Universtiy of Miami Miller School of Medicine Graduate and Postdoctoral Programs

Course Descriptions


The following is a list of specific Microbiology and Immunology course descriptions. Please see the First Year Program in Biomedical Sciences for other required courses as well as the other graduate program pages for elective options.


MIC 623 – Mechanisms of Microbial Virulence

This course will focus on the mechanisms employed by bacterial and viral pathogens to produce disease in animals and humans. The course is divided into two, three-week modules. The first module will cover bacterial pathogens with an emphasis on the bacteria-host cell interaction. Specific topics will include: bacterial attachment and invasion of eukaryotic cells, virulence gene regulation, secretion of virulence factors, bacterial toxins and obligate intracellular bacterial pathogens. The second module will cover viruses and human viral diseases with an emphasis on viral replication, gene expression, virus-host cell interactions and viral oncology. Classes will consist of a mixture of lectures and discussions of recent or classic papers. There will be two exams.

MIC 711 – Accelerated Basic Science Medical Curriculum

Transfer for graduate credit of basic science medical course work for individuals enrolled in combined degree MD /PhD program. Note that future of these credits is under discussion in light of the PIBS 701 waiver for combined degree students.

MIC 728 – Principles of Immunology

This team-taught course will present immunological concepts and reasoning in immunological research. The course is divided into 7 weekly modules. Each module has a common theme and consists of 3 lectures on immunological concepts and one session where students present and discuss a research paper related to the theme of each module. The paper discussion session will include use of disease models as a portal to understand the function of immune system in health and disease. The module topics are: (1) lymphoid cell development, (2) antigen recognition, (3) initiation of immune responses, (4) T lymphocyte effector development t and function, (5) T cell immunity versus tolerance, (6) B cell immunity, and (7) innate immunity. There will be one exam following the first four modules and the second exam after the remaining three modules.

MIC 751 – Advanced Topics in Immunology

Selected topics in immunobiology will be discussed addressing the contemporary issues and questions regarding the development, regulation, and function of the immune system.

MIC 755 – Infectious Agents and the Immune System

This course is intended to explore, at an advanced level, central themes relevant to the biology of microbial pathogens. Topics will focus on the microbiology of viral and bacterial systems and emphasize interactions with eukaryotic hosts. Microbial physiology will also be covered as it relates to pathogenesis and discussions will consider virulence mechanisms taking into account interactions at the cell systems, cellular, and sub-cellular levels.

MIC 775 – Advanced Microbiology and Immunology

This course will explore in depth the current and advanced concepts and topics in selected areas of Microbiology and Immunology. The classes will consist of a mixture of lectures and discussions of recent research articles. Besides covering recent advances and cutting edge experimental approaches in cellular and molecular immunology and microbiology, this course will also expose students to the emerging concepts and themes that integrate the disciplines of immunology, microbiology and virology. Prerequisite is MIC 728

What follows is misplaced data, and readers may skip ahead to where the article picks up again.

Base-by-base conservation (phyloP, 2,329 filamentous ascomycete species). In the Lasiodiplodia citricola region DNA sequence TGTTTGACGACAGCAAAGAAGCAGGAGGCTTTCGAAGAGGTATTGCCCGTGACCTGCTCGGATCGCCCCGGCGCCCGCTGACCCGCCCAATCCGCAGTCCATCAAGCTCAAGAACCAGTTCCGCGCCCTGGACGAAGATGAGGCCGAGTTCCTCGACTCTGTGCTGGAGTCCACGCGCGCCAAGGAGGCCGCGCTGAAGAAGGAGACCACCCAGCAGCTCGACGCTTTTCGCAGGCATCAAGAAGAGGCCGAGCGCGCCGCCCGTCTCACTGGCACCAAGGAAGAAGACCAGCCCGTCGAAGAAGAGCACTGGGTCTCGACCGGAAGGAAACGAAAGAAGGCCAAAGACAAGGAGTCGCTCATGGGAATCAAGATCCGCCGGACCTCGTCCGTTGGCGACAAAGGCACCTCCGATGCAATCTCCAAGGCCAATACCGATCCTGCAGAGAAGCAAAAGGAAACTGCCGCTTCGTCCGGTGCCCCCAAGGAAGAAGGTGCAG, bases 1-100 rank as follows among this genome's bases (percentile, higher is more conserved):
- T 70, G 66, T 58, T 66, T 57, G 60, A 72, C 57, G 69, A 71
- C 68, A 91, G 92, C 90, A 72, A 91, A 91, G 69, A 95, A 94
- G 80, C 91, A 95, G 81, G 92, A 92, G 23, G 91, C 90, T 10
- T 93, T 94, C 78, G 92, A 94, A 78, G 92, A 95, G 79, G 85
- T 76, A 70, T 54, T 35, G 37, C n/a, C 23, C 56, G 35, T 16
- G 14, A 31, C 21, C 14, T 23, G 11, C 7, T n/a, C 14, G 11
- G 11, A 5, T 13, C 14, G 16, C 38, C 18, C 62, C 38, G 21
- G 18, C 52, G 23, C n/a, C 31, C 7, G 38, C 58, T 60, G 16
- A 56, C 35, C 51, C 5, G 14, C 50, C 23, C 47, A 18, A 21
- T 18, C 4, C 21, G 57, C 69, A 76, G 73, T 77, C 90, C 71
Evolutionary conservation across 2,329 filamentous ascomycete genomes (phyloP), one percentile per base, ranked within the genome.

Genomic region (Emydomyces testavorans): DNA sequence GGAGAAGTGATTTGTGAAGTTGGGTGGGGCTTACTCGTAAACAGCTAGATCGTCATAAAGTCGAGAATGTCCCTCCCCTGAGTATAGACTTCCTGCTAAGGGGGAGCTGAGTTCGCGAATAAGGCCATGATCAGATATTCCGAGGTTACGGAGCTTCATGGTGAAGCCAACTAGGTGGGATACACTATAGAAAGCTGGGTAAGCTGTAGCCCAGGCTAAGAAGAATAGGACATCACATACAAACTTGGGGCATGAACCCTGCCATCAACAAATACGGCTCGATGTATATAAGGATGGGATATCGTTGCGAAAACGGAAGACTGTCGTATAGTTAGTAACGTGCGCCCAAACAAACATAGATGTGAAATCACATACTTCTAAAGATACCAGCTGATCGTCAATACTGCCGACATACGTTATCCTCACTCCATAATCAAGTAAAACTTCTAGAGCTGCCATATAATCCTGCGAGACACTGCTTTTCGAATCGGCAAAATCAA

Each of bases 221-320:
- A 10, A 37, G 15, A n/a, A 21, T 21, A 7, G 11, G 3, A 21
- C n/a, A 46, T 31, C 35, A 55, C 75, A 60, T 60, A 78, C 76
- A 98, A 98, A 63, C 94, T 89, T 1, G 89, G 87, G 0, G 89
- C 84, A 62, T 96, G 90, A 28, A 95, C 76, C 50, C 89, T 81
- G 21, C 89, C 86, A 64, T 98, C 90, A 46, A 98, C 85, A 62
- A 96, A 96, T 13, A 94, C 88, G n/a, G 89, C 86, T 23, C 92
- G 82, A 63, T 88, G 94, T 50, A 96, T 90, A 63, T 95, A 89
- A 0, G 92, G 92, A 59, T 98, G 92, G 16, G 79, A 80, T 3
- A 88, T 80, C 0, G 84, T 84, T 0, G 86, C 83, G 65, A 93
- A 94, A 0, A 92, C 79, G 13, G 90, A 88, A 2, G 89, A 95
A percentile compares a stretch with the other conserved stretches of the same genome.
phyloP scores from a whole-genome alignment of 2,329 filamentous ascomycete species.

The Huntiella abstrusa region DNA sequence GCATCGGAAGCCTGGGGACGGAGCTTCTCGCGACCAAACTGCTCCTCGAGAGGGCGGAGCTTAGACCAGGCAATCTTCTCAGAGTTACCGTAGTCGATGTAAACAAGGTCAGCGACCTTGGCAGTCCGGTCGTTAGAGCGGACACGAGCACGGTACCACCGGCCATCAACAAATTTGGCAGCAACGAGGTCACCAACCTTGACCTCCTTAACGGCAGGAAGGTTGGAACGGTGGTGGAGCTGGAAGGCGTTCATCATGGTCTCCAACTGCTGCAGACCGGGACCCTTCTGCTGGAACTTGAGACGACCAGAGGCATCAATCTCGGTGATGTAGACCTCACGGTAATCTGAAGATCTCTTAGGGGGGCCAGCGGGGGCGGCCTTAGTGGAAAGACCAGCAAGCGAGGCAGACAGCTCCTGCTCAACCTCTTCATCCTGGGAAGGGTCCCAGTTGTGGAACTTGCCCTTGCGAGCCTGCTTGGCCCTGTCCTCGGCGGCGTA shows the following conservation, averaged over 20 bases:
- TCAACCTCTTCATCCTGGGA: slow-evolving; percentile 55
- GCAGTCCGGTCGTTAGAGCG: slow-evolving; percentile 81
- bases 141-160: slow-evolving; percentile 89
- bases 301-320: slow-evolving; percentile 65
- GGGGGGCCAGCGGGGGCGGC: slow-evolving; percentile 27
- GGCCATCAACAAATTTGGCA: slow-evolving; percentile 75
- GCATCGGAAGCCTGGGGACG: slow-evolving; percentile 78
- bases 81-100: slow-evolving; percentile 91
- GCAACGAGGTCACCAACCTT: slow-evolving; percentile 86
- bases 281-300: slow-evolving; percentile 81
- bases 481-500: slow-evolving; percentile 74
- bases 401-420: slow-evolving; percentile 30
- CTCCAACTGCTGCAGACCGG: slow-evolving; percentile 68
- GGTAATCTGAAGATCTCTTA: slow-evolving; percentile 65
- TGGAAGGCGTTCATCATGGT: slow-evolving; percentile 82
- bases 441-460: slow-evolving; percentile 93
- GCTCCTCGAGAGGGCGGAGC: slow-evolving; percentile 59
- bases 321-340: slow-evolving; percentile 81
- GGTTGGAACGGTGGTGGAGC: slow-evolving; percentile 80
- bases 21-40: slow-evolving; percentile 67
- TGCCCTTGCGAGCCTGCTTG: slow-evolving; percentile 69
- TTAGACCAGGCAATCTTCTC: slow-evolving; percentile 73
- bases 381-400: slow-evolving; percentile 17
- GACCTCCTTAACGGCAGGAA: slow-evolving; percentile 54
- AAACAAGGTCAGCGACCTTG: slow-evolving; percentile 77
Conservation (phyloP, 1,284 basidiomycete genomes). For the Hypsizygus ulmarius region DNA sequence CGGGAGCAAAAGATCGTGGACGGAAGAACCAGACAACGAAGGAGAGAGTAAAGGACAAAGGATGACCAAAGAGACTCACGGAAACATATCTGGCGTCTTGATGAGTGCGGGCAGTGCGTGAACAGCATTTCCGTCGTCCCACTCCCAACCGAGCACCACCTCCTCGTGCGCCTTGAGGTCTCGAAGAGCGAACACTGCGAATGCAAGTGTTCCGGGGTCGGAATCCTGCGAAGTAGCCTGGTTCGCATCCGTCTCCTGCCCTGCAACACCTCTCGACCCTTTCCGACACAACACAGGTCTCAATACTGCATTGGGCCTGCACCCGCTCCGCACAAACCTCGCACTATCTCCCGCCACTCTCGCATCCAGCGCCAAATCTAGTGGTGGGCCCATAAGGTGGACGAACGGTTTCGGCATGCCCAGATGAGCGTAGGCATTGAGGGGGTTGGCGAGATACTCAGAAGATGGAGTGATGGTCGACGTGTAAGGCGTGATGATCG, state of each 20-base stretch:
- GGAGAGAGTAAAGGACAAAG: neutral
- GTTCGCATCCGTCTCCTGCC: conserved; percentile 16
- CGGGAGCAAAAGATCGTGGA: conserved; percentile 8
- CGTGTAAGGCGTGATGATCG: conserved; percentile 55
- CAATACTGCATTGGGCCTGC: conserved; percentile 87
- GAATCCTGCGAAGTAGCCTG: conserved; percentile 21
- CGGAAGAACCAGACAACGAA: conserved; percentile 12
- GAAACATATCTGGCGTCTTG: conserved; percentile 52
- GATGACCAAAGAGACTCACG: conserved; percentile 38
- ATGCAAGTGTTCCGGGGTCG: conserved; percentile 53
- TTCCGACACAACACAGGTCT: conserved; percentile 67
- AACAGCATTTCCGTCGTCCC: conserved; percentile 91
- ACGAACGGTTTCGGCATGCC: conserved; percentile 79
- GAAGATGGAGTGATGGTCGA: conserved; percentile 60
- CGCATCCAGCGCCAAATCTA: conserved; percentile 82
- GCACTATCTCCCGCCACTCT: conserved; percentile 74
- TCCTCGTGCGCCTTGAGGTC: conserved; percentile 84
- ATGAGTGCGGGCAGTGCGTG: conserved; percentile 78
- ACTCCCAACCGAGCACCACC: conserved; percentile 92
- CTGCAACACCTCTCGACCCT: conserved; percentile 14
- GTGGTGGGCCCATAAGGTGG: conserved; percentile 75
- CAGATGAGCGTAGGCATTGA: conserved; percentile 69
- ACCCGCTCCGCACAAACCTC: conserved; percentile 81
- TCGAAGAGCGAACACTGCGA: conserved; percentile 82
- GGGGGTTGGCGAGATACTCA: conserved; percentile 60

MIC 780 – Research Ethics

The NIH Guide for Grants and Contracts stipulates that Institutions receiving support for National Research Service Award Training Grants are required to develop a program in the principles of Scientific Integrity. This program should be an integral part of the proposed training effort. The University of Miami, School of Medicine has chosen to respond to this requirement with this course. This course must be taken during the first semester in the Department or Program.

MIC 799 – Advanced Topics

Subject matter offerings based upon student demand and availability of faculty.

MIC 810 – Masters Thesis

The student working on his/her master’s thesis enrolls for credit, in most departments not to exceed six, as determined by his/her advisor. Credit is not awarded until the thesis has been accepted.

MIC 820 – Research in Residence

Research in residence for masters level thesis.

MIC 830 – Dissertation Research-Pre-Candidacy

Required for all PhD candidates. The student will enroll for credits as determined by the Office of Graduate and Postdoctoral Studies but not less than a total of 24. No more than 12 hours of research may be taken in a regular semester, and no more than six in a summer session.

MIC 840 – Doctoral Dissertation-Post Candidacy

Required for all PhD candidates. The student will enroll for credits as determined by the Office of Graduate and Postdoctoral Studies.

MIC 850 – Research in Residence

Student must be registered in the semester they plan to defend. Used to establish research in residence for the PhD after the student has been enrolled for the permissible cumulative total in appropriate doctoral research. Credit is not granted. Student may be regarded as full-time residence as determined by the Dean of the Graduate School.